Five Key Challenges that Face Nurses in their Role to Improve Diabetes Care and to Empower Patients to Develop Self-Management and Life Skills Introduction Worldwide it is estimated that there are approximately 346 million people with diabetes. The World Health Organisation (2012) defines diabetes as a ‘chronic disease, which occurs when the pancreas does not produce enough insulin, or when the body cannot effectively use the insulin it produces.’ As a result this causes the glucose concentration in the blood to increase (hyperglycaemia). The focus of this assignment is the most prevalent Type 2 diabetes, which accounts for almost 90% of people with diabetes (NICE 2012), and complications associated with this condition. Also known as ‘non-insulin-dependent’ or ‘adult-onset diabetes’, type 2 diabetes is caused by the body’s inability to manage insulin effectively. It can often result from possessing excess body weight and the lack of any physical activity (WHO 2012).
Diabetes Type 1 Diabetes Type 1 diabetes develops when the body’s immune system attacks and destroys the cells that produce insulin. As a result the body is unable to produce insulin and this leads to increased blood glucose levels, which in turn can cause serious damage to all organ systems in the body. Often referred to as juvenile diabetes, type 1 diabetes is a form of diabetes mellitus that is most common in children but can be diagnosed at any age. Type 1 diabetes is an autoimmune disease that permanently destroys beta cells in the pancreas, meaning that the body can no longer produce insulin. People with type 1 diabetes therefore require regular insulin delivery to manage their diabetes.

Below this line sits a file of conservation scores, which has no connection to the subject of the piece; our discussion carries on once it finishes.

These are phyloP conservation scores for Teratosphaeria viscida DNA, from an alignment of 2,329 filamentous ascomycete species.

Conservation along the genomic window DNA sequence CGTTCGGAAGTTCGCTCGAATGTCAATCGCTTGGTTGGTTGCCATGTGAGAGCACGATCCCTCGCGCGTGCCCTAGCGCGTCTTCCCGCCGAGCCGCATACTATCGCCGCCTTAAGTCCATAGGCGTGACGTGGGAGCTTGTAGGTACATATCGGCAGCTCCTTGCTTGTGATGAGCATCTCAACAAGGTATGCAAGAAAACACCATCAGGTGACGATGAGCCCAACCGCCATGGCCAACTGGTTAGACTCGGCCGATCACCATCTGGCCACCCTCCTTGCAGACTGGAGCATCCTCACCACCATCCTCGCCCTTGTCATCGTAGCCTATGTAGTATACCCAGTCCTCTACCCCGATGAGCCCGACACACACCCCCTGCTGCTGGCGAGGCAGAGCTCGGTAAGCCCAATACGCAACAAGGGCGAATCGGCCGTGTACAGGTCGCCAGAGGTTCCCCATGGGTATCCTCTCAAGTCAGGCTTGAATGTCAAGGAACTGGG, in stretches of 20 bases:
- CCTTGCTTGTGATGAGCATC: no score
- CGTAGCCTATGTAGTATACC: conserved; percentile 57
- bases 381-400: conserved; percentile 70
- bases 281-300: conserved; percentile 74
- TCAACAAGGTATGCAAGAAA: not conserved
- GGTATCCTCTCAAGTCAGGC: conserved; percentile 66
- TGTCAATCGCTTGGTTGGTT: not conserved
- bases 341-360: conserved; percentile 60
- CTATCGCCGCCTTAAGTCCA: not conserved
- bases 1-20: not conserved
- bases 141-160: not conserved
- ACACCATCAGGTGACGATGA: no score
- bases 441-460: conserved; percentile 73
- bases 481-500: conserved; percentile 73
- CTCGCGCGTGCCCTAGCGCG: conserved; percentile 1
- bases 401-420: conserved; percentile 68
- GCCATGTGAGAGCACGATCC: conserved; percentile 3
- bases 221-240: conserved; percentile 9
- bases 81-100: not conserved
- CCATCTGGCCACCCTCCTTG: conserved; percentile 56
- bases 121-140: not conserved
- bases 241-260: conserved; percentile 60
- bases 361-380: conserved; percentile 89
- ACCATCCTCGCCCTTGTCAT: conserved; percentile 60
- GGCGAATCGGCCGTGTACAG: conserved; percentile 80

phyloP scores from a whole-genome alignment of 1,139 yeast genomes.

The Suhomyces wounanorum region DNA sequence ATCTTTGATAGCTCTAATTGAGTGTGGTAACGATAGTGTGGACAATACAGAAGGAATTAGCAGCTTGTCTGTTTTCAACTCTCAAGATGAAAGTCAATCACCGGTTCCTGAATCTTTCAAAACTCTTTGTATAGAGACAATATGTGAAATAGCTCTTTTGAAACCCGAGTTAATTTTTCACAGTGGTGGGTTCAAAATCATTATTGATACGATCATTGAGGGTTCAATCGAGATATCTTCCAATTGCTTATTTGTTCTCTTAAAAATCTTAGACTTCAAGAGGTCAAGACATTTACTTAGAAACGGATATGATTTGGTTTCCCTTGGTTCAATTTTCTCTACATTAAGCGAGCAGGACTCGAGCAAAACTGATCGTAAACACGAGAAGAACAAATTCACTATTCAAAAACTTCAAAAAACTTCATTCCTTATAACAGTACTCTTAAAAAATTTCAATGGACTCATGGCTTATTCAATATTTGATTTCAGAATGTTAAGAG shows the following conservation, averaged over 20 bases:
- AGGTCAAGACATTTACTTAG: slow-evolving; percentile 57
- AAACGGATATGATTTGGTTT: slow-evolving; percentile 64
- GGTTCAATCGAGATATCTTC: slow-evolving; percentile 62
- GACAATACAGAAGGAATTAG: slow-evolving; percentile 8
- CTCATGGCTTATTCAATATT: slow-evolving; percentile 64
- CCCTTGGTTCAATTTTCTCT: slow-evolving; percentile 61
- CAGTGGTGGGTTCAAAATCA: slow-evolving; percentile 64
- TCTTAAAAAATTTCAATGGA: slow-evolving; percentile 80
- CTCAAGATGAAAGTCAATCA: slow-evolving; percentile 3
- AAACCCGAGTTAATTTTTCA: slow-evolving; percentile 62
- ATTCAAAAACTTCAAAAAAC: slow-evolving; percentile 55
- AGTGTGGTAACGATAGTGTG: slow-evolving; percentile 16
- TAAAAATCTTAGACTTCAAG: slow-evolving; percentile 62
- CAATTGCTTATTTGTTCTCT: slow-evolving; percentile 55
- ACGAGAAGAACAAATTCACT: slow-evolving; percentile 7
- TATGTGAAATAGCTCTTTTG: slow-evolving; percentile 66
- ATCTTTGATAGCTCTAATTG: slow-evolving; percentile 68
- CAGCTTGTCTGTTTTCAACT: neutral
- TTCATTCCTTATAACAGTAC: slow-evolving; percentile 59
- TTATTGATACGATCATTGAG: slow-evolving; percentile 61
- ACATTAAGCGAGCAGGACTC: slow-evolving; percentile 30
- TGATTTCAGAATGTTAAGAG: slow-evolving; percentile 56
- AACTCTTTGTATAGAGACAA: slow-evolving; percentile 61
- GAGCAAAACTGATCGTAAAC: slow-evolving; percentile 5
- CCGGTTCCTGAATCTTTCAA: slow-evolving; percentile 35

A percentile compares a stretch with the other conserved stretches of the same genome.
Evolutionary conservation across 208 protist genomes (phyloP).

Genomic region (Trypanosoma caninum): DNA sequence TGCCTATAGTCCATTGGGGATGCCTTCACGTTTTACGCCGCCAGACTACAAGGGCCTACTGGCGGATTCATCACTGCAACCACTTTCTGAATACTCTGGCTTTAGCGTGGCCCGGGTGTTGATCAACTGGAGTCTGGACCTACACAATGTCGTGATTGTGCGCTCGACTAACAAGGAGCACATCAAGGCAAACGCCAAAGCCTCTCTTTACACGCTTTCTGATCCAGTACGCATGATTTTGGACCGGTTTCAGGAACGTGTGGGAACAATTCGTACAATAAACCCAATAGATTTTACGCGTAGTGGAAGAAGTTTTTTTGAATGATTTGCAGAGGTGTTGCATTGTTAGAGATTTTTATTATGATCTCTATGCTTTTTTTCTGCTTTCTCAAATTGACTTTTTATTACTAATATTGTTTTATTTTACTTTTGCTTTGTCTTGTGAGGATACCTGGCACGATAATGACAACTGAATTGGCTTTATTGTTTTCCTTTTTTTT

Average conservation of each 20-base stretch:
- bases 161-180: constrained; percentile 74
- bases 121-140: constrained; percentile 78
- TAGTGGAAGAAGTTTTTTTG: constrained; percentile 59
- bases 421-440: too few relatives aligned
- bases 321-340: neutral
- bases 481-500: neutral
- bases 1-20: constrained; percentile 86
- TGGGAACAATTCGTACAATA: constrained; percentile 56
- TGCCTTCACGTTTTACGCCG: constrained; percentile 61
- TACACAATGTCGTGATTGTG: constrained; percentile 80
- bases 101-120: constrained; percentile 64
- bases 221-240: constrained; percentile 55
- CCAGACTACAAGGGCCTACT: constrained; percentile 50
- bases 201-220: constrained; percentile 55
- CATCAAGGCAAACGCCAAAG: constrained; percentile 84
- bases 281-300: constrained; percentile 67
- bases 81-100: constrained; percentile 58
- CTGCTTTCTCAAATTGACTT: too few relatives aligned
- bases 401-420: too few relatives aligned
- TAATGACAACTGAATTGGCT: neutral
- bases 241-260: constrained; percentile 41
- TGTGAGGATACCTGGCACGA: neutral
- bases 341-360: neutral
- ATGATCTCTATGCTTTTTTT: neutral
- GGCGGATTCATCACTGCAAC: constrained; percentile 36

Acute Renal Failure NU270 Assignment 6.1 7/26/2012 Patients that are in acute renal failure have many obstacles that they are faced with. The nurse should follow evidence based interventions when caring for them. Electrolyte imbalance, blood loss, infection, and nutrition are just a few of the issues the nurse must be educated about. It is important for the nurse to impose every intervention available to reduce the risk of infection in the patient experiencing acute renal failure. “Make sure appropriate hand hygiene is used.
Insulin is produced in the pancreas and released into the blood when the amount of glucose in the blood rises. Normally, your blood glucose levels increase slightly after you eat. This increase causes your pancreas to release insulin so that your blood glucose levels do not get too high. Blood glucose levels that remain high over time can damage your eyes, kidneys, nerves, and blood vessels. Several different types of blood glucose tests are used.
Now, let’s talk about Diabetes Mellitus, usually just referred to as diabetes. It is high blood sugar levels in the blood that are a result of the lack of insulin production within the body or the inability to use the insulin that your body produces. After eating, digestion takes place. During digestion stuff like breads, pastas, rice, potatoes, milk, fruit, and yogurt also known as carbohydrates are broken down into sugars. Insulin, a hormone produced by the pancreas, acts as a key for blood sugar.